I know a lot of you probably say to yourself during those tough periods in your life: “Oh well, I’ll just restart my diet when this period is over,” or “It’s ok to eat this tub of ice-cream today because I’ve had a hard day.”
I totally did the same (and occasionally still do…)!
But, let’s all face the truth today:
LIFE WILL ALWAYS BE HECTIC AND STRESSFUL!
And unfortunately, those hectic periods are the times in our lives that define and shape us.
And for sure, what you eat during those periods will “shape” you both physically and mentally!
So, stop making excuses for why you can’t start Paleo today or why you deserve that cookie just this once.
Because (as the Give Me Everything lyrics go), “we might not get tomorrow, let’s do it [today].”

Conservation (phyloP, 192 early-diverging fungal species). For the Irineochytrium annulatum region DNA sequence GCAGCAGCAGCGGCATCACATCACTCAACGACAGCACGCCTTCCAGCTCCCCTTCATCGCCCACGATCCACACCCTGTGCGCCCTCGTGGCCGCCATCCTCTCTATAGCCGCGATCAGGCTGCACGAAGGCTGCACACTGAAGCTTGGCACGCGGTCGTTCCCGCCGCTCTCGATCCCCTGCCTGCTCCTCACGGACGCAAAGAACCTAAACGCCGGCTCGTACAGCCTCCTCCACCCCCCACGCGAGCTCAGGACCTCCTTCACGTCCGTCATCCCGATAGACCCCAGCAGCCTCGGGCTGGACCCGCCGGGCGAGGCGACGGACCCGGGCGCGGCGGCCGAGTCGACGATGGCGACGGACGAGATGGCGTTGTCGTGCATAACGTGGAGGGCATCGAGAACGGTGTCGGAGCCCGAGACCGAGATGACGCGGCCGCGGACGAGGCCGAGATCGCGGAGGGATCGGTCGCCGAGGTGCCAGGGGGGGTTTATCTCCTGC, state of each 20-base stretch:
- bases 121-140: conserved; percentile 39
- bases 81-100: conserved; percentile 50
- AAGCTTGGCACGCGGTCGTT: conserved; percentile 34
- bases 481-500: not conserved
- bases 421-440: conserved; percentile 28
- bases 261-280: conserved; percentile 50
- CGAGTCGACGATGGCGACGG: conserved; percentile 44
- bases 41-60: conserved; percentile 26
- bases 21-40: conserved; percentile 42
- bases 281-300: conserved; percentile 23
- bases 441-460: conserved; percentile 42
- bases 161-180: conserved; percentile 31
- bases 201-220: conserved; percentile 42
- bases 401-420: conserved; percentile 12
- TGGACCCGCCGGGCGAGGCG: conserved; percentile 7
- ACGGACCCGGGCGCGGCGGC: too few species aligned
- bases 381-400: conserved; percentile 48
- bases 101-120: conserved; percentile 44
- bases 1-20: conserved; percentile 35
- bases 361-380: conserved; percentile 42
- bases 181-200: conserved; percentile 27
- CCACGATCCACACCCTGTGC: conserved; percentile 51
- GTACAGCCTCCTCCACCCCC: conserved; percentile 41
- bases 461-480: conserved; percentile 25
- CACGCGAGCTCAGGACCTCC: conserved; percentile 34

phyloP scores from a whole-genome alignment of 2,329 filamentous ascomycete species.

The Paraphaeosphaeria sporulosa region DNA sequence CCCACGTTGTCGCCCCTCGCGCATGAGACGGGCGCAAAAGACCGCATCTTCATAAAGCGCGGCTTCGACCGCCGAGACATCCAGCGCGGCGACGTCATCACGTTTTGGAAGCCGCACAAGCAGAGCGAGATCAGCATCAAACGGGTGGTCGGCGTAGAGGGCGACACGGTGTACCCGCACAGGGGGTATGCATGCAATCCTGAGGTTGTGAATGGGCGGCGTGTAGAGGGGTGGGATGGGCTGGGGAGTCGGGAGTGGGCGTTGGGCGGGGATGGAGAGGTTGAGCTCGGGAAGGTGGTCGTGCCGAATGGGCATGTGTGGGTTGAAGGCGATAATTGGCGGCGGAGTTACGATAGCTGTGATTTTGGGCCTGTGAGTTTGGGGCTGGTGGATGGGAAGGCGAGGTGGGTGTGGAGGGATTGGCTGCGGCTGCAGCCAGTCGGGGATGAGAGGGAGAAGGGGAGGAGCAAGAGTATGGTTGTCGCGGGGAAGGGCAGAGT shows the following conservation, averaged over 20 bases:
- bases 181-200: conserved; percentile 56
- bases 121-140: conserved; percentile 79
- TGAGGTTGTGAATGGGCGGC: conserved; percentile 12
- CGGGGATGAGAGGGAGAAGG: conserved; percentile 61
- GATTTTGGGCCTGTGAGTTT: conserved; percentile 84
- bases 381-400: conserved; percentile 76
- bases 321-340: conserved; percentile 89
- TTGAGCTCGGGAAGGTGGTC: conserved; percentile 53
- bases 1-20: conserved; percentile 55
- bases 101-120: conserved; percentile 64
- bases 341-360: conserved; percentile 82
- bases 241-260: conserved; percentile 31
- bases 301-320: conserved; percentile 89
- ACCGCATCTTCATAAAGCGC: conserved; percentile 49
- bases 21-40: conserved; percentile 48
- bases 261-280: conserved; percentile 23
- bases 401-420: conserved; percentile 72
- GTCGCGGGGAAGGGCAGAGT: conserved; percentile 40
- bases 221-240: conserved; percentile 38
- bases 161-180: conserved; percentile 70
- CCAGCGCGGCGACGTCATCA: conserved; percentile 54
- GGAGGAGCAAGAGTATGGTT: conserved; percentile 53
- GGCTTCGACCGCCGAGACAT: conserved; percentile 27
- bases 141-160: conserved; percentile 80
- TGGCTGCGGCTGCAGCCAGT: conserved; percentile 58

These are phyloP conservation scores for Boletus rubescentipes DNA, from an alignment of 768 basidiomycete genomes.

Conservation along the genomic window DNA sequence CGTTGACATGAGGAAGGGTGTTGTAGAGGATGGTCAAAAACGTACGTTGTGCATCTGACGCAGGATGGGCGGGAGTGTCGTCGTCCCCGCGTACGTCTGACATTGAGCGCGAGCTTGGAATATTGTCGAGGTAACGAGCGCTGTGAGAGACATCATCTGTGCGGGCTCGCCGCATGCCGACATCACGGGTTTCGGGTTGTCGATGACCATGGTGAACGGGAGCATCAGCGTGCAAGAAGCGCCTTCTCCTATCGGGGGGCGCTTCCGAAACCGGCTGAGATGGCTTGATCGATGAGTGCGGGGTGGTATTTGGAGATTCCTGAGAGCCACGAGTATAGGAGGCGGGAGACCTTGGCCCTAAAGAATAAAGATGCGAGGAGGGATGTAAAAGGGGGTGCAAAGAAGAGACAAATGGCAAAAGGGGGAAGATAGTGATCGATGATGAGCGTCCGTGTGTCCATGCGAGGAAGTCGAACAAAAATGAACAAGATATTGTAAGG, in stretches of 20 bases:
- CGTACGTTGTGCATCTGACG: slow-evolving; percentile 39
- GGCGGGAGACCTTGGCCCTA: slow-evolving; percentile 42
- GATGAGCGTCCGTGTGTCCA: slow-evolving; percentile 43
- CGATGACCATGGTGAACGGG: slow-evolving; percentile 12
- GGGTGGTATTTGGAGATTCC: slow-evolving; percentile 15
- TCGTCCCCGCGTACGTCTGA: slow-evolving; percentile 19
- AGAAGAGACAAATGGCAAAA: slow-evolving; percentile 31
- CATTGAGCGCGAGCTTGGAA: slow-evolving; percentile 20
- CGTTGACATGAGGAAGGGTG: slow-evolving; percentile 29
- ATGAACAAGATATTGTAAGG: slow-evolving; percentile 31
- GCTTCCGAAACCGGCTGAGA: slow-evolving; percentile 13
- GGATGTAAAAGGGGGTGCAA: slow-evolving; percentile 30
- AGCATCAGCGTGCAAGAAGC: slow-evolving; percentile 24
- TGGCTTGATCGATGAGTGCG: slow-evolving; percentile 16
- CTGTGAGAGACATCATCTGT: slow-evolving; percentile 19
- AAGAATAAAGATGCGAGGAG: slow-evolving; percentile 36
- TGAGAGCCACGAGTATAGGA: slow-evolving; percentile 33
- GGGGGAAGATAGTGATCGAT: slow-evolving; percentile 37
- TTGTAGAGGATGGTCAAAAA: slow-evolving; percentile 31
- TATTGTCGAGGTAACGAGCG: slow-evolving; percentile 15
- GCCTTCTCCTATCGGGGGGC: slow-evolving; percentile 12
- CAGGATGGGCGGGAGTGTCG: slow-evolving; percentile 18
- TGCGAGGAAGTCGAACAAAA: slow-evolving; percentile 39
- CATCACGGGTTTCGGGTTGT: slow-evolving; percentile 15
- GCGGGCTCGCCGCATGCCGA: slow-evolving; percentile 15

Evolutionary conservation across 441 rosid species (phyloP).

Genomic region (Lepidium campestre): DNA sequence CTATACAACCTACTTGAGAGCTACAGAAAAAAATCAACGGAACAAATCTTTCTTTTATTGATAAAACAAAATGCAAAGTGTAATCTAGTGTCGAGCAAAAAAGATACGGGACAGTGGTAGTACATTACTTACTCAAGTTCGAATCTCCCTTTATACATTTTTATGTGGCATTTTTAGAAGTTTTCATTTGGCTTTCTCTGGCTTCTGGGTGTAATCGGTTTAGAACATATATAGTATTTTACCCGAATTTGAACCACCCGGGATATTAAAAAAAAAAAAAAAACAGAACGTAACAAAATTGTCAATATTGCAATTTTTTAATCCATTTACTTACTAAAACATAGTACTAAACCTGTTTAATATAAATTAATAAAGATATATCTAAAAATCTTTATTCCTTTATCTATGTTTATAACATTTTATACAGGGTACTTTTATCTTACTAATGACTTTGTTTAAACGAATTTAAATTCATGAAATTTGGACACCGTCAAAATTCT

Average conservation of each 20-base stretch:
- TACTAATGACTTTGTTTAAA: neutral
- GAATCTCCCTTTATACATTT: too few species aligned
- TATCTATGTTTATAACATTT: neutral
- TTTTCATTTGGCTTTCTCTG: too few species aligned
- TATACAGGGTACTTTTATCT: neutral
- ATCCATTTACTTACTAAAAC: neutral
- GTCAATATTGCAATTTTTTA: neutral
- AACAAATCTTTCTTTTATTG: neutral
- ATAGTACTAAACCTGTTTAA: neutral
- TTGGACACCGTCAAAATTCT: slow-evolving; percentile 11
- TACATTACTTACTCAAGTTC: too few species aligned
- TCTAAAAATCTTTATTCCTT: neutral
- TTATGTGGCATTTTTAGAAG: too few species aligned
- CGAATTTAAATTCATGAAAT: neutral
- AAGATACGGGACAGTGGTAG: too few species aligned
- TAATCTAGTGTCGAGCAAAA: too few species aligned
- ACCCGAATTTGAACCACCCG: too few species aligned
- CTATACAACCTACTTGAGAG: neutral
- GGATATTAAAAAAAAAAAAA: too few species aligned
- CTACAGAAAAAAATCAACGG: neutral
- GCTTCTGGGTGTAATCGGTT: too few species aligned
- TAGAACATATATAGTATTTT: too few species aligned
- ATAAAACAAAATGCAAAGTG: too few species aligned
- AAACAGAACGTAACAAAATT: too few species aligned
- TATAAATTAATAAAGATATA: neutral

Remember, life can suck, but we shouldn’t suck at life![Tweet “Life can suck, but we shouldn’t suck at life! #Truth”]
My 3-Step System to Eating Paleo No Matter What!
1. Cook a Batch of Meat in the Slow Cooker
This is really key. If you do nothing else, please do this.
Think about how long it takes to cook raw meat (unless it’s seafood). It takes ages!
Now think about how quickly you can reheat cooked meat. Even if you don’t like using the microwave, you can still reheat meat in under 10 minutes in a pan!
How do you cook that meat and what do you do with it?
So, here’s my step-by-step walk-through:
a. Buy a large amount of meat. I like to budget for around 1/2 lb of meat per adult per meal. It can be any meat (my favorites are beef rounds, pork butts or shoulders, chicken breasts or drumsticks, and beef boneless short ribs). If you really like variety in your meals, then buy 2 different meats per week.